16 August 2005

Diversions and Divagations

Various and sundry things to look at around the sacred and profane Internets:
  • A new issue of SF Site has been posted, including a review I wrote of Anima by M. John Harrison, which is really the books The Course of the Heart and Signs of Life collected together. Lots of other interesting things posted, so don't ignore the site just because I'm there.

  • For more M. John Harrison goodness, see Scribblingwoman, who just read Light and mostly liked it. Lots of links, including to my rather empty review of Light hereabouts (no, I'm not going to link to it -- read Jeff VanderMeer's review instead; it actually says something).

  • The British Fantasy Award nominations have been announced. The Alien Online has a nomination, which is pretty exciting, coming as it does on the heels of their World Fantasy Award nomination.

  • A good discussion of animal rights at Crooked Timber. The arguments in the comments thread are fascinating.

  • Plenty of people have already linked to this, but for the one or two of you who haven't seen it: Design by Unintelligent Hand, aka The DUH Theory.

  • New books: Jeff Ford's The Girl in the Glass has been released -- I actually saw it at an actual bookstore yesterday. I read the book a few weeks ago, and thought it was delightful fun; it's as much of a page-turner as The Portrait of Mrs. Charbuque, but I liked it more than that novel for a bunch of reasons, most of which boil down to the fact that I'm a sucker for stories about con men and magicians. Another book that has just been released is From the Files of the Time Rangers by Rick Bowes, which I'm likely to finish reading today or tomorrow for a review for SF Site. I'll say much more later, but it's an absolutely remarkable book; I actually had doubts about twenty pages in that it could add up to anything that wasn't an annoying mess, and by 150 pages in I was utterly hooked and occasionally in awe. I don't want to judge much before finishing, though....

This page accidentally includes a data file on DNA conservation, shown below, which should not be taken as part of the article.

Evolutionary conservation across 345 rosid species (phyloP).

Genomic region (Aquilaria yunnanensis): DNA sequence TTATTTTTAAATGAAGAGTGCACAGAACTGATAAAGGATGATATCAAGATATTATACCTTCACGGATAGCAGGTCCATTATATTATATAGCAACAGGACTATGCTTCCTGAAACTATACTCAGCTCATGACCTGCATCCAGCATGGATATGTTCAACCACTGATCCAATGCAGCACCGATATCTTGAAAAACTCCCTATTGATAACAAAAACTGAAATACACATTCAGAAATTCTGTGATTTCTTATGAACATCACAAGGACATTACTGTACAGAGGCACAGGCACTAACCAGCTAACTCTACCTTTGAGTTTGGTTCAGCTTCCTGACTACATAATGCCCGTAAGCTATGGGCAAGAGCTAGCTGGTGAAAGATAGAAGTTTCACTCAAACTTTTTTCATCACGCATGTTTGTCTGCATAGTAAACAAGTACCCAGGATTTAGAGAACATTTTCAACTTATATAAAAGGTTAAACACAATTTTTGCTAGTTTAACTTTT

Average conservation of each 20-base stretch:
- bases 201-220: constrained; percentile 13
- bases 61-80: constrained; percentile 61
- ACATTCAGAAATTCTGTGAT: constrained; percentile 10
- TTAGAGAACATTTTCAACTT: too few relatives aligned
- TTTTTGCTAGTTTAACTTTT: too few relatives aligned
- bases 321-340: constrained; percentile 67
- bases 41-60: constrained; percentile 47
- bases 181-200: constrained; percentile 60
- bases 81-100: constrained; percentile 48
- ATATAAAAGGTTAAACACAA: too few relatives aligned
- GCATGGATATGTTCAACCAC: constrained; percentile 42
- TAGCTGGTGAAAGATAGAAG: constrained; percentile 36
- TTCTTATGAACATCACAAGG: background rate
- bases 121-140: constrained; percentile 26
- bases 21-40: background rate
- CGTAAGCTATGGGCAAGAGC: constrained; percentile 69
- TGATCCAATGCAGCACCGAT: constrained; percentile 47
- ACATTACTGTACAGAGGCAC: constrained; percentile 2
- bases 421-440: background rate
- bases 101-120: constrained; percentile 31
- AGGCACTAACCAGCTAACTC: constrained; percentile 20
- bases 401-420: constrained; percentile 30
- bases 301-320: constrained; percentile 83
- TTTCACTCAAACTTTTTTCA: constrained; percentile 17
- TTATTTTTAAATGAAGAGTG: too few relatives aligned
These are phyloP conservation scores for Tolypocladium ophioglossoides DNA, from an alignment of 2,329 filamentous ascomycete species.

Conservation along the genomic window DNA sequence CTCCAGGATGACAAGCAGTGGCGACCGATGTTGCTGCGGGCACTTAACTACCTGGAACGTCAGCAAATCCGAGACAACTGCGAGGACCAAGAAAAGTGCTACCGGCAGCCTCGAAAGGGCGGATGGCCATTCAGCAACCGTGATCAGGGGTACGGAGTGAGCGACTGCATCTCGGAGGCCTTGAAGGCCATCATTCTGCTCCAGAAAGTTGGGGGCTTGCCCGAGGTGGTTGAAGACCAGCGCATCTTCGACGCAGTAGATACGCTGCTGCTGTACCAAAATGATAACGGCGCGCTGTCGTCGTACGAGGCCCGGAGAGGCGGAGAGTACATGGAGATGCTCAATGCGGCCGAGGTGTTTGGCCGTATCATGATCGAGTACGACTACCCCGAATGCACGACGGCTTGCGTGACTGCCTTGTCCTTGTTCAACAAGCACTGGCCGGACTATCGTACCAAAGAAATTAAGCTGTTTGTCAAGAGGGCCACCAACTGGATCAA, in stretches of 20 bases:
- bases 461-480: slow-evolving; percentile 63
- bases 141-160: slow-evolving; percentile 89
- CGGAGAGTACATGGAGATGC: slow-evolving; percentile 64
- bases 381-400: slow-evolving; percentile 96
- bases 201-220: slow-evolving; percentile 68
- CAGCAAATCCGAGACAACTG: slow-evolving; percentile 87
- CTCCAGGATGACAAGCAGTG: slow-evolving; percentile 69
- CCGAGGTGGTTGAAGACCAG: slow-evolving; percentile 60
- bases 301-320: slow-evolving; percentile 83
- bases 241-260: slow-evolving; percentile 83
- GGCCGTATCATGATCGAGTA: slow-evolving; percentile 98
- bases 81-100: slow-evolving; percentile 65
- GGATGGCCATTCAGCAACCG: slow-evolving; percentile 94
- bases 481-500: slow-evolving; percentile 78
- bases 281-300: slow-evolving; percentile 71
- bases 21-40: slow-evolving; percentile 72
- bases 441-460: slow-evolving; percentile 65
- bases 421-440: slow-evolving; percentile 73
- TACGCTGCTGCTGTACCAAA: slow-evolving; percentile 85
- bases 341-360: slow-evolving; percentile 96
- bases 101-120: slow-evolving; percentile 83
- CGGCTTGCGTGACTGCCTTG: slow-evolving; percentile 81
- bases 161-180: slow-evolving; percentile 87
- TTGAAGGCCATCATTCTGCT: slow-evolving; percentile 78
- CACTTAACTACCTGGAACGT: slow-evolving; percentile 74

• Speaking of current reading, I'm also half-way through Sontag & Kael: Opposites Attract Me by Craig Seligman, which is just extraordinary. I expect I may do a Strange Horizons column on some of the ideas it presents, but it's a wonderful view of both women's writings, their strengths and weaknesses, and how their work played with and against the culture of their times. Many people could have written doctoral theses comparing Pauline Kael and Susan Sontag, but Seligman chose to write a chatty (in the best sense) and personal meditation on the two writers, ideas of art and culture, the place of critics in society, etc.

  • Speaking of Strange Horizons, there's a new issue posted. And speaking of columns, it includes one by Debbie Notkin on spoiler warnings.

  • Finally, I am not the Matthew Cheney who was lead author of "A Comparison of the Size of the Yahoo! and Google Indices". But I'm all for it.

3 comments:

  1. I thought the Sontag & Kael book was amazing. Keep reading, it gets even better. Wendi

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  2. You're right, Wendi -- I finished it last night and loved it. Then had the weird experience today of having dinner (amongst a group of us) with a man who once fired Sontag when she was a doctoral student at Columbia and had run out of time for her residency! (He said she never blamed him and they got along well.) I was going to ask him if he'd met Pauline Kael, but didn't get the chance...

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  3. I loved Rick Bowes' FtFotTR (wow). Bowes' work (what I have read) just has a realistic gravity and tension to it that just drew me in.

    Jay

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